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With dreams of the future, graduates should look to South Dakota schools

AT ISSUE: A recent blog on the web site of that newspaper in that town near Harrisburg reminded me of a column I try to write about this time most years. That blog wrote, "It's a shame that most high school and college advisors don't inform students of the job potentials for the career paths they choose." The column I write about this time most years is choosing a college in South Dakota. They can prepare our graduating seniors as well as any college or university in the country for wherever their career paths may go.

FOR MANY South Dakota high school graduates, the week of commencement is the toughest time of their lives. It means major decisions about their futures. Most of our young people have had their graduations for this year. The security of their high schools and in many instances, their parents, will soon be left behind.

Of course there was the excitement, the parties and the farewells of the school year. Saying goodbye is always a hard thing to do. But commencement is the doorway into the future. It also means the beginning...the beginning of these young people's futures, whatever they may be. They may be loaded with responsibility or they may not...that decision lies on the shoulders of each of these graduates individually.

IN MOST CASES, the immediate future means a summer of fun or work and then college. At least that is what is seen by most graduates as more than 50 percent of them have put college at the top of their lists come fall.

But college is only another door into the future. There are others. Alternative post high school education programs, joining the work force immediately or choosing a military service...for a few years or for a career are some of the many options out there.

In the minds of many, plans for college are already in concrete. College is generally the dream of both our graduates and their parents.

"My kid is going to college because I didn't have a chance to go," is reverberated time and time again by parents.

THE EXPERIENCES one receives attending college, good or bad, can last a lifetime. But there are a couple of things that should be noted here as well. First, it should be recognized that, nationally, three out of four who begin college don't stay long enough to earn their degrees. Secondly, only about 20 percent of the jobs out there today require a four-year degree.

With the expense of a four, or perhaps I should say five-year college education, one might consider one of the other options for his or her immediate future.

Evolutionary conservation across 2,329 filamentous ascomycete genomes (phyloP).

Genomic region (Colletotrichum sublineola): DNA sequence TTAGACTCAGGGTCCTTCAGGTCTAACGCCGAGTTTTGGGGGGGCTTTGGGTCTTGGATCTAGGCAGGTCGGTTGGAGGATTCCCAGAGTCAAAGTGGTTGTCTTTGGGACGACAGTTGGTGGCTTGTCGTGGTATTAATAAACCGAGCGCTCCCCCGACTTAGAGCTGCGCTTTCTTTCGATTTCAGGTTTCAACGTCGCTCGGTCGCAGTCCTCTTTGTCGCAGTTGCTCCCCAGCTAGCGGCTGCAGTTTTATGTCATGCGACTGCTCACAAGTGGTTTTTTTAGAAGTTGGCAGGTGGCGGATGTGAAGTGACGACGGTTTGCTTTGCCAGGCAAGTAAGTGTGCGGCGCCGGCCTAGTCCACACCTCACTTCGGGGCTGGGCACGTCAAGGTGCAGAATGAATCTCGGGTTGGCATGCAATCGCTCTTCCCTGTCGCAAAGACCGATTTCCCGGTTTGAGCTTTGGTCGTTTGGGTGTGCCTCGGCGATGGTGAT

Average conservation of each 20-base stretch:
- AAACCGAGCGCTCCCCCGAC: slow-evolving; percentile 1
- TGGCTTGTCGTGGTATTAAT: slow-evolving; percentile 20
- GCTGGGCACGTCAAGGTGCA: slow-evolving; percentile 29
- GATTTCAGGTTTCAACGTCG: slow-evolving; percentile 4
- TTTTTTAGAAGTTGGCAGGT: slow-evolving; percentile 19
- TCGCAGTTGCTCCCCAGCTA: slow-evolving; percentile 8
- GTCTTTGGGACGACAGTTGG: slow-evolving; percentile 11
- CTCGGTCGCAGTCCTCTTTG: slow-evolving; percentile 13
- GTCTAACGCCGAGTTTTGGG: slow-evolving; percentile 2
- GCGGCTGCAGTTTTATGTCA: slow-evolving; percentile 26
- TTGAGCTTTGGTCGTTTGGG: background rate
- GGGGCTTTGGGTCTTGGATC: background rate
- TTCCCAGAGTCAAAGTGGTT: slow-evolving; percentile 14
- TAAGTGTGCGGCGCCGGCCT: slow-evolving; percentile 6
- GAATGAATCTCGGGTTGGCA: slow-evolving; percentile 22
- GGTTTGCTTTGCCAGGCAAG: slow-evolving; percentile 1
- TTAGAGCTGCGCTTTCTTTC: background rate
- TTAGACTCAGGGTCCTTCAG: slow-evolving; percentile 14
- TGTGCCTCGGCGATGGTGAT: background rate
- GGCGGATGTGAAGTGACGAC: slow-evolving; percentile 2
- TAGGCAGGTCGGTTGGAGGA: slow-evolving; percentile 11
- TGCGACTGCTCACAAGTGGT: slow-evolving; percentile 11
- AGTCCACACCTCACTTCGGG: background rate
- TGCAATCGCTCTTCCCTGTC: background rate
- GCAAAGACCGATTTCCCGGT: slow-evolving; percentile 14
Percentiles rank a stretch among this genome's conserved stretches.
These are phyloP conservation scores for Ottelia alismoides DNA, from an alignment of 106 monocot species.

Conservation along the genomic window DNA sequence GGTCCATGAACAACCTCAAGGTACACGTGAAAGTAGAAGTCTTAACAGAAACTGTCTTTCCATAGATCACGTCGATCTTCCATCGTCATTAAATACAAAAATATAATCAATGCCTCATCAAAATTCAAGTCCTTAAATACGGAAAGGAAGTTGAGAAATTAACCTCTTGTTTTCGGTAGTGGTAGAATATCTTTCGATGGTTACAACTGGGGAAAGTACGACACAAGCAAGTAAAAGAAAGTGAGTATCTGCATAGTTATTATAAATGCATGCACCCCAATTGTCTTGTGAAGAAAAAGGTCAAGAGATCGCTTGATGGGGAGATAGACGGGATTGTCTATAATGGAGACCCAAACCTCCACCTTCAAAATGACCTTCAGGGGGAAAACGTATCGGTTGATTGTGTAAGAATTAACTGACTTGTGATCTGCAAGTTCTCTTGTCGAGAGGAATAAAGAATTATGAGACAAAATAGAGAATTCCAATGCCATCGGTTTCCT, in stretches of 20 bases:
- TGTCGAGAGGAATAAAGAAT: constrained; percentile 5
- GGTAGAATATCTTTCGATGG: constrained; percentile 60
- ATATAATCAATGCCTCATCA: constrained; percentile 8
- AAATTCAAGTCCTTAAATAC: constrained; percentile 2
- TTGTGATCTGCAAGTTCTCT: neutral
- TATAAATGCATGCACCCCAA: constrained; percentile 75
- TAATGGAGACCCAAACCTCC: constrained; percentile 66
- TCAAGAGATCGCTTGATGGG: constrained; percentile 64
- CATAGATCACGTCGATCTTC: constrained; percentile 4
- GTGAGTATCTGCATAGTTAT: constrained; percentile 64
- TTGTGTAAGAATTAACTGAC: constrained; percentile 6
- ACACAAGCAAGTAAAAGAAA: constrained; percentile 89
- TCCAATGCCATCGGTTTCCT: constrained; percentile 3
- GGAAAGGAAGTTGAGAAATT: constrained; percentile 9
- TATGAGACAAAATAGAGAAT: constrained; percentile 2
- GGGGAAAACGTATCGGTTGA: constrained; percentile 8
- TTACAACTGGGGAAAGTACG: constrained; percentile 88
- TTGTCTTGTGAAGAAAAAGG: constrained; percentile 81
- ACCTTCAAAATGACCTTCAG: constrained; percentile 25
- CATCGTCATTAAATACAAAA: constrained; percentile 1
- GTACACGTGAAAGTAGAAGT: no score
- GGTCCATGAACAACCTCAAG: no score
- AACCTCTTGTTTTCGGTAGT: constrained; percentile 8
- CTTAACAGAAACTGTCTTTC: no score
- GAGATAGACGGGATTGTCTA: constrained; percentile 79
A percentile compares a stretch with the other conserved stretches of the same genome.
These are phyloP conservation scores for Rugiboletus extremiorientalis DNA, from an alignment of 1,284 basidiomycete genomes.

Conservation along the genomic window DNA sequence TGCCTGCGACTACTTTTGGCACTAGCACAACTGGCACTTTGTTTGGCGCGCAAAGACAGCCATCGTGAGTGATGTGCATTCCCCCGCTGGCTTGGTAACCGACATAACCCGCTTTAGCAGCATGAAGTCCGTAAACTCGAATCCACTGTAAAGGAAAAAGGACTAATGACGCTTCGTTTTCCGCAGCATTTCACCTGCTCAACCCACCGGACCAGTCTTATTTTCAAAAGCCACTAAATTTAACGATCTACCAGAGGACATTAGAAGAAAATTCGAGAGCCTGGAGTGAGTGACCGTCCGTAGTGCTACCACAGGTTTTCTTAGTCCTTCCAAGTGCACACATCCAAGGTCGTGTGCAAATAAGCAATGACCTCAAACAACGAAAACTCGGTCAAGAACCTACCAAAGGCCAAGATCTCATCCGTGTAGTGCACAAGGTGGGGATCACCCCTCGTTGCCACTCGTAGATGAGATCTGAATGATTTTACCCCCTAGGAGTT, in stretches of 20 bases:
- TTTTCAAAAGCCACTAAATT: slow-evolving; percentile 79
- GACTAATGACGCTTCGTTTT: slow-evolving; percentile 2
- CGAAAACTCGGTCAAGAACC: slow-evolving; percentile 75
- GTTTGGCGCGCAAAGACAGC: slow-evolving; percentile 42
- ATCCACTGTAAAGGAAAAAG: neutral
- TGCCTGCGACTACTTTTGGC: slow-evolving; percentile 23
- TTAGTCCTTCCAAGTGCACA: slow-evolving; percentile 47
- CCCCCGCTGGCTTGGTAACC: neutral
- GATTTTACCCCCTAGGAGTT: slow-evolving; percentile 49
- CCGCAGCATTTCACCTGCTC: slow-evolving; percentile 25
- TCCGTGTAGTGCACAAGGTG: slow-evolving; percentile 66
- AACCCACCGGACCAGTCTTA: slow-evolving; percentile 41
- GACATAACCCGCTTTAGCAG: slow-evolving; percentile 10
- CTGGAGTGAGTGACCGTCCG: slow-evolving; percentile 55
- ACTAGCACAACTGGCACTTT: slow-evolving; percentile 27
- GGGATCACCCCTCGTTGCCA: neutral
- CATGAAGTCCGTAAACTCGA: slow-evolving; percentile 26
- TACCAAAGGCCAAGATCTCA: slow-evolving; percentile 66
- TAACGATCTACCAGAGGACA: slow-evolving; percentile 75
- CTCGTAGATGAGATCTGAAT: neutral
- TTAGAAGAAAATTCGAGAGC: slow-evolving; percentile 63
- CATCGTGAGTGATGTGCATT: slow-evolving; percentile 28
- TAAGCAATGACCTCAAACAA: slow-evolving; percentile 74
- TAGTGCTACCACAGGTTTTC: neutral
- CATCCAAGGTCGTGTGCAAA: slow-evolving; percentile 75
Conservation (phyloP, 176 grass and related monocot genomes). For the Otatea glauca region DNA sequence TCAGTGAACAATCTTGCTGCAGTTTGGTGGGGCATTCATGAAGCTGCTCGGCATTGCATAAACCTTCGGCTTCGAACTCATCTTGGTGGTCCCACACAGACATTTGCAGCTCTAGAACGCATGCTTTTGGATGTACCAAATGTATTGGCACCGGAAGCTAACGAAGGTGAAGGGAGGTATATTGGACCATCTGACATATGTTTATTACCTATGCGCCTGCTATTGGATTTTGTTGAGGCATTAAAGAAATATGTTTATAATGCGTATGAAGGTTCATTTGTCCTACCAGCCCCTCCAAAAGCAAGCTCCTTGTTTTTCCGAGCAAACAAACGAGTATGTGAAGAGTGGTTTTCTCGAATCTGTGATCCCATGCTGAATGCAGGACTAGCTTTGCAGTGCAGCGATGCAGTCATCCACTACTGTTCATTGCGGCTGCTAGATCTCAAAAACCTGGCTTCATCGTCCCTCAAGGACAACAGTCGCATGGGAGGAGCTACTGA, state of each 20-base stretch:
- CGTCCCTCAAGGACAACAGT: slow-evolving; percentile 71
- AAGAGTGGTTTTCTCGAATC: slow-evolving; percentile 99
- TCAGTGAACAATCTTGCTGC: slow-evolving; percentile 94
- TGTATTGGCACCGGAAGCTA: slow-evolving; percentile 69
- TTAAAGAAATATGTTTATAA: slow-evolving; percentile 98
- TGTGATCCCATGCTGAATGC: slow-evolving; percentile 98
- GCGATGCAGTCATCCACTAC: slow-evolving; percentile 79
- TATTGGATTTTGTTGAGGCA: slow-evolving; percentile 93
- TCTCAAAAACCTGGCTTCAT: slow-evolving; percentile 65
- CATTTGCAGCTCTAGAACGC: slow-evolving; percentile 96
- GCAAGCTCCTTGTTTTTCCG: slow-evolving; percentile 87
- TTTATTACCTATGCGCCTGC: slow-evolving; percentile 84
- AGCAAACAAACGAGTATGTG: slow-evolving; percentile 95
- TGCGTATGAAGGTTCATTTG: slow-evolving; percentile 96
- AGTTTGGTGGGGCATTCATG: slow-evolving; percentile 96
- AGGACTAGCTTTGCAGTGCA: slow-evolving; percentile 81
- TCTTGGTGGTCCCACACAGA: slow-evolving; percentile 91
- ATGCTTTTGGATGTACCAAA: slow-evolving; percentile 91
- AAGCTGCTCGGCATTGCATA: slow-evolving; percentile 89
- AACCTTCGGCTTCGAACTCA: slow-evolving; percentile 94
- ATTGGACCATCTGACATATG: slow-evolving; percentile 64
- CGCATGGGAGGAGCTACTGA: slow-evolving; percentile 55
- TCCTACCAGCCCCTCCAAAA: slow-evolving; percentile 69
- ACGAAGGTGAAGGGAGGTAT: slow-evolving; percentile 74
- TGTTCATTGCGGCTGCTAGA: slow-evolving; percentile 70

One of those options, and an excellent one, is consider technical training. And one of the best places to receive that training is right here in Watertown at the Lake Area Technical Institute. Or if the course offering isn't here, take a look at one of the other three public tech schools in South Dakota.

HOWEVER, IF IT'S college and nothing but college, we suspect many of the graduating seniors this spring have already made up their minds...for whatever reason. But it is not too late to change your mind. Too often a particular college is chosen because a boy friend or a girl friend has already picked the college of his or her choice, or a close friend is or will be going to "that" college, or it's a good party school.

But there are better reasons for choosing a college. They need to be explored further. And this summer will be a good time to do just that.

A number of seniors have chosen an out-of-state college to spend their next few years. However, is this the wisest choice for them? We don't think so. We appreciate the desire for many of these students wanting to "get out of town" for a while. But the cost of many of these schools will put an unfair burden on their parents.

One of South Dakota's universities has a motto, "You can go anywhere from here." This rings true with all of our in-state universities and even our tech schools. The big problem for our graduating seniors is they are instead putting this motto in their selections for their higher education as well. But there is still time to rethink those decisions. That "going anywhere" could be right here in South Dakota....


Gordon Garnos was long-time editor of the Watertown Public Opinion and recently retired after 39 years with that newspaper.  Garnos, a lifelong resident of South Dakota except for his military service in the U.S. Air Force, was born and raised in Presho.


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